Carrie Leljedal’s son Lynn is a social boy who likes to spend time on Facebook and play the videogame Warcraft, like many other 23-year-olds.
Except that Lynn has Sturge-Weber syndrome, a debilitating disorder that causes him to experience constant seizures and requires him to have a personal care assistant.
The resolution (HJR45) advises a cap on bargaining rights for state-employees, including childcare workers and those who care for the elderly and disabled.
Carrie Leljedal worries her caregiver will not want to provide the intense care her son needs for a base minimum wage pay.
“My son requires full-time care, and really, who’s going to want to do that for minimum wage?” she said.
If Lynn no longer has a personal caregiver, his mother said he will most likely have to be placed in a nursing home.
“He’s not nursing home material. He will die,” said Lynn’s current care assistant, Carol Buckley.
Both Buckley and Lynn’s mother said Lynn is a social young adult who needs the freedom that they say comes with living at home.
“They [a nursing home] would take care of him medically. But, you know, there’s also the social and mental aspects of it,” Leljedal said. “If you sat and talked to my son, you would never know his IQ was down as low as it is.”
Rep. Sandra Pihos (R-42nd District), the Republican spokesperson for the Illinois House Committee on Disability Services, said lawmakers don’t have the power to make decisions about Illinois workers’ salaries.
“Maybe there’s a way for us to have some oversight to approve something, but I don’t think we can dictate to the governor who negotiates the collective bargaining agreements with the unions,” she said.
Pihos also said while Gov. Pat Quinn is ultimately responsible for state workers’ salaries, he needs to be fiscally responsible.
“I think there has to be enough flexibility for the governor to negotiate, and those negotiations have to be reasonable within the given revenues that we have,” she said.
Rep. David Harris (R-66th District) said while legislators technically can’t force Quinn to cap bargaining rights, the passing of a joint resolution would make a loud point.
“If it’s passed by the House and the Senate, I think it sends a very strong message to both the governor’s office as well as to the union bargaining groups,” he said.
Members of Service Employees International Union Illinois were in Springfield last week to protest the resolution.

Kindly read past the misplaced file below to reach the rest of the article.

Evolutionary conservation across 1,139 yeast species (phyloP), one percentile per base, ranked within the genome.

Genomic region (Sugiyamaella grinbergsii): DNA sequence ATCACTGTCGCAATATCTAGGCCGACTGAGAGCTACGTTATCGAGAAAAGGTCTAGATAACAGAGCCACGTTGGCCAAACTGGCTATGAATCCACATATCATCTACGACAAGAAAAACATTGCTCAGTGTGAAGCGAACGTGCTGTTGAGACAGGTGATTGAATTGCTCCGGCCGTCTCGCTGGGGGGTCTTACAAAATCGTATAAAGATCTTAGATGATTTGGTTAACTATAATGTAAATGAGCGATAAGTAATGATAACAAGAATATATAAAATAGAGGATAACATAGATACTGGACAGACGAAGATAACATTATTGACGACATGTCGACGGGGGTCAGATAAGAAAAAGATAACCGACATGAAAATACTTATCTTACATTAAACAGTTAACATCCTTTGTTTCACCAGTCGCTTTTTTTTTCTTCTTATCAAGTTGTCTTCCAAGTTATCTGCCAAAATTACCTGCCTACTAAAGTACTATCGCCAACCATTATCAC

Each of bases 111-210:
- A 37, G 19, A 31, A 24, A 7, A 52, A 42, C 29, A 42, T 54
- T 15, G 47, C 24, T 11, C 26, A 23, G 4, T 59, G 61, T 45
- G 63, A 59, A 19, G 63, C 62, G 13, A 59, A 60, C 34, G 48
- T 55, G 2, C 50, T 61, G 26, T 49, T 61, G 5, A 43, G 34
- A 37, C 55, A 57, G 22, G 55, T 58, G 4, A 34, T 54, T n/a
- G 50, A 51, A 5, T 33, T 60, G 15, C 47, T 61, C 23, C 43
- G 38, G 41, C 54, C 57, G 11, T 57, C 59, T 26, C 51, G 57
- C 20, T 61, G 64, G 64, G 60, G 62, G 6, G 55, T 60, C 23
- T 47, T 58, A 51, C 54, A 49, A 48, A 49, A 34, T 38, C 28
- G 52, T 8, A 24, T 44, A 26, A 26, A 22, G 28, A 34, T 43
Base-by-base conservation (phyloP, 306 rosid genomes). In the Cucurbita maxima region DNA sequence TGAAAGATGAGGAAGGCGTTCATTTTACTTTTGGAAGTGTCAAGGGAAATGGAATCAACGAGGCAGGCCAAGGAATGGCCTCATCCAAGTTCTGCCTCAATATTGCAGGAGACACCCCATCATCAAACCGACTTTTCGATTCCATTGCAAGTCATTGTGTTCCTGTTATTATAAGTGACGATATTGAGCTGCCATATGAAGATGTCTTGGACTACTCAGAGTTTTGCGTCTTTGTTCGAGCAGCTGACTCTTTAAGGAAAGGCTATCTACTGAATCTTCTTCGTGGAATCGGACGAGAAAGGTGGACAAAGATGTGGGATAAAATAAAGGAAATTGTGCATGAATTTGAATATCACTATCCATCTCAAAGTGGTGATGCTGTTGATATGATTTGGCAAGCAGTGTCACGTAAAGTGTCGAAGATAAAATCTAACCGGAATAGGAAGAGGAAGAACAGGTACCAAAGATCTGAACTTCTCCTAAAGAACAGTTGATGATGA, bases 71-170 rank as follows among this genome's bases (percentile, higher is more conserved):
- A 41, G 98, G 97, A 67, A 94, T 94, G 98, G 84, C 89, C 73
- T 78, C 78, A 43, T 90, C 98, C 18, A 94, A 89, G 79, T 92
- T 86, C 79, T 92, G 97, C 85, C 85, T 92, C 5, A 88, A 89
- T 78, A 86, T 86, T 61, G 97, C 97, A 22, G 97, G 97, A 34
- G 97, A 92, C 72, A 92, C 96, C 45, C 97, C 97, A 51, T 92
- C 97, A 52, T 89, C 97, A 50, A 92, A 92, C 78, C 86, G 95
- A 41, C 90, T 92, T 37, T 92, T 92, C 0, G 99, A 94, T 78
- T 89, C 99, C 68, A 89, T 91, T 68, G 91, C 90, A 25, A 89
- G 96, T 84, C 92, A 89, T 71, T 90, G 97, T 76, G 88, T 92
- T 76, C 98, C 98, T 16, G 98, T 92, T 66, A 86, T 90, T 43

Gail Hamilton is a certified personal care assistant who lives in Decatur. She’s about to turn 50, and this year, she was finally able to put a down payment on a small house.
“And it’s not even a house-house, but it’s a start, and it’s something I didn’t have,” she said. “And now, if this cap happens, there’s no opportunity for people to improve their lives.”
Hamilton said she also does not have any health insurance.
“It’s like penalizing unions for wanting to have what everybody else has,” she said.
A cluster of SEIU members protesting Madigan’s proposal said they thought the resolution echoed recent Wisconsin legislation, in which union bargaining rights were taken away for most public employees.
That bill caused Wisconsin Democrats to flee the state to avoid a vote, only to return after Gov. Scott Walker threatened their jobs.
That led to mass union protests in Wisconsin.
Like Walker, Speaker Madigan said his major concern lies with balancing the budget.
“We can stand on the sidelines, or we can interject ourselves now and be present through the negotiations so that our position is known and understood,” Madigan said last week.
Rep. Esther Golar (D-6th) said she thinks Madigan is being fiscally cautious.
“I think the speaker is just trying to protect us in terms of the budget and keep us on point,” she said.
Golar, who is House chairwoman of the Illinois Legislative Black Caucus Foundation, said the bill came up very suddenly.
“Everybody has mixed opinions about it,” she said. “We did instruct our caucus to read over it and make sure they have a full understanding of this piece of legislation and possibly the unintended consequences of it.”
Christina Brey, a spokeswoman for the Wisconsin Education Association Council, Wisconsin’s largest teachers union, said she thinks the budget is far from being the central issue, both in Wisconsin and Illinois.
“It was never about balancing the budget,” she said. “This is all about a move towards privatization and a move towards weakening unions.”
Carol Buckley, Lynn’s care assistant, said the right to bargain for wages is crucial to the power of a union and should not be taken away.
“We only want what we were promised — life, liberty and the pursuit of happiness. That’s all we want,” she said.
The House Revenue and Finance Committee will review the resolution Nov. 3 at 2 p.m.